The Ugly Truth About Consumer Book Reviews: Part Two

Finding Reliable Indie Reviewers

by Terri Giuliano Long

With traditional media snubbing indie books, a whole new culture of indie reviewers has emerged to fill the gap. IndieReader, a respected resource for indie news and information, publishes professional, unbiased reviews written by the IndieReader staff. The esteemed traditional critics Kirkus Reviews and Publisher’s Weekly also review indie books, although they do it for a fee. 

The fee-based review model is in itself a hot-button topic. How can a review be trusted if an author is actually paying for them? What indie author’s fail to grasp is that while some outlets charge for reviews—most notably Kirkus and Publisher’s Weekly—they are not necessarily charging for a good review. Kirkus and PW inform authors explicitly that their reviews are unbiased. As with IndieReader (who doesn’t charge for reviews), these valuable resources give talented indie authors the opportunity for the same notice afforded traditionally published books. Readers hungry for indie reviews benefit, because they know they can trust these sources to give them honest reviews.

Nevertheless, indie authors tend to resent the fact that they have to pay for brand-name reviews. What they fail to understand is that—albeit indirectly—traditionally published authors are also paying for reviews, in the form of monies that are kept by their publishers. And the money paid to reviewers at traditional publications like The New York Times are generated, at least partially, from ad sales paid for by those same traditional publishers. Looked at this way, it’s no wonder there’s resistance from traditional media to review indie titles. It’s not the lack of quality they’re afraid of. It’s the hard fact that there’s no money to be made.

To augment reviews from trusted reviews like IndieReader, PW and Kirkus, readers can compare them with consumer postings on social media sites like Goodreads or online retailers like Barnes & Noble or Amazon.  Readers might also consider following a book blog.

Like professional reviewers, reputable bloggers offer a thorough analysis of the book under review. Before Lori (aka “Next Best Book Blog”) prepares a review, she asks questions: “Did it [the book] do what I thought it was going to? Did the characters make me feel something? How is this book different from anything else I’ve read? Why should others read it?”

The Picky Girl describes her process this way: “I jot down my initial impressions as soon as I finish the book before going back to flesh them out. Then I try to give my own summary and then my thoughts.” While Picky Girl does find negative reviews helpful, she adds, “I try to always mention something positive in addition to the negative.”

It may take a few tries to find a book blogger or bloggers whose taste and sensibilities match yours. If you care about book reviews, if you long for an honest voice to help you navigate the swelling sea of indie titles, it will be well worth your effort. Even if you find and follow the perfect blogger, though, be sure to keep your own voice in your head.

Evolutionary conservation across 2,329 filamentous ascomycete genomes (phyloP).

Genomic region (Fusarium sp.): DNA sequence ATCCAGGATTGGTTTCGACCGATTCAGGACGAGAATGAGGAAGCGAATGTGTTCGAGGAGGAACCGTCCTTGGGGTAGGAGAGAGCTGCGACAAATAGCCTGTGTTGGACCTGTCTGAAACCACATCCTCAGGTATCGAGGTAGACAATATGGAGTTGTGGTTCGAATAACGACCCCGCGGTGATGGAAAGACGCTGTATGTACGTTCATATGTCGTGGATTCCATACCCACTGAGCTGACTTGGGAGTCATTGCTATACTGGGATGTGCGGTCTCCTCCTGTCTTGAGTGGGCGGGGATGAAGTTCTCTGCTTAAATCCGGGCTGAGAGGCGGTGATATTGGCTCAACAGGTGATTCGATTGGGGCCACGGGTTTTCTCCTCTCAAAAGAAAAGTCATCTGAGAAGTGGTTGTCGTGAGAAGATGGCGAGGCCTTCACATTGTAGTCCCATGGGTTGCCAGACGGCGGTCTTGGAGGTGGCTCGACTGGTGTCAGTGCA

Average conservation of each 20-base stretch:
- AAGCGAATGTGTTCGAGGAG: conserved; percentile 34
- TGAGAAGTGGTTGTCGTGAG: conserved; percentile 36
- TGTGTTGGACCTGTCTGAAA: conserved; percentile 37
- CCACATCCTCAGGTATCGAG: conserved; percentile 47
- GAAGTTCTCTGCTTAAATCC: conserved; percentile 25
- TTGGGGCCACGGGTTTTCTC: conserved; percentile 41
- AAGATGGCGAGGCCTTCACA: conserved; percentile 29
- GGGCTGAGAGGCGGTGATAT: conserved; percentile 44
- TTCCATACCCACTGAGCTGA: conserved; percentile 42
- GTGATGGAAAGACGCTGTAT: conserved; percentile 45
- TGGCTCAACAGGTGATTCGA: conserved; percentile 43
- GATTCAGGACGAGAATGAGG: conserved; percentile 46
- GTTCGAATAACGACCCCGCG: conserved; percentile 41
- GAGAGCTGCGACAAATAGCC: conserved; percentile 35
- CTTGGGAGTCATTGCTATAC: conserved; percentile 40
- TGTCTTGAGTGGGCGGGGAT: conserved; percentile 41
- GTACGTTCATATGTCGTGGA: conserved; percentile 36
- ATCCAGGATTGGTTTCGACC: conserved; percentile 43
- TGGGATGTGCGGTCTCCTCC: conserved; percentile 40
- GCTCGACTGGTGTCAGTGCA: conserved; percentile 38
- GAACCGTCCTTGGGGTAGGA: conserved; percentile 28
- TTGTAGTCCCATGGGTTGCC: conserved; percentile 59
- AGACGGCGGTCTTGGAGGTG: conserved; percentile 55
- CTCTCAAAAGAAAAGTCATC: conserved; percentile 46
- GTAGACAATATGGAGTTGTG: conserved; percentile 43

The reading experience, after all, is subjective. The story, writing style or plot device a reviewer disdains may excite you. Naomi, of The Sisterhood of the Traveling Book, advises readers to keep an open mind. “I have read some books that were highly rated and I thought I was going to gouge my eyes out and I just read one that was panned by reviewers and I loved it.” As Jennifer, “Books, Personally,” puts it, “the only opinion that truly matters is your own.”

Following find some useful tips from Jennifer, creator of the blog “Books, Personally”:

Don’t rely only on reviews at the extremes: some of the most valuable reviews can be the ones in the middle, noting both the positives and the negatives of a book.

Do look beyond the number of stars

Do look for reviews that tell you what you want to know

Do look for reviews that sound like a little thought was put into them, that are clearly and logically written, that are written in a style that resonates with you, and that address issues you care about.

Do look for reviewers (following favorite blogs is great for this) that have similar taste in books.

Do read sample pages when they are available – they will help you know quickly if a book is for you.

Do take it all with a grain of salt and decide for yourself- you know the saying about opinions…. everybody’s got one.


Terri Giuliano Long is the author of the award-winning novel In Leah’s Wake. Her life outside of books is devoted to her family. In her free time, she enjoys walking, traveling, and listening to music. True to her Italian-American heritage, she’s an enthusiastic cook. In an alternate reality, she might be an international food writer. She lives with her family on the East Coast and teaches at Boston College. In Leah’s Wake is her debut novel.

5 replies
  1. Stephen
    Stephen says:

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  2. Michael A. Robson
    Michael A. Robson says:

    ” “I jot down my initial impressions as soon as I finish the book before going back to flesh them out. Then I try to give my own summary and then my thoughts.”

    The Kindle has notes and highlights. I’d sugggest making a ton of them while reading, then going back and reviewing the notes. That’s why I do. Later you have a page of seemingly random thoughts, and you just ‘start writing’. As you go through the list of ideas, a theme starts to arise (Bear in mind, I don’t bother with ‘It’s a great book’ ‘It’s a bad book’; 21tiger reviews are actually themed essays about the book).

    Another reason why Kindle smokes print books. I don’t have to scrawl on the inside cover in a wobbly line anymore.


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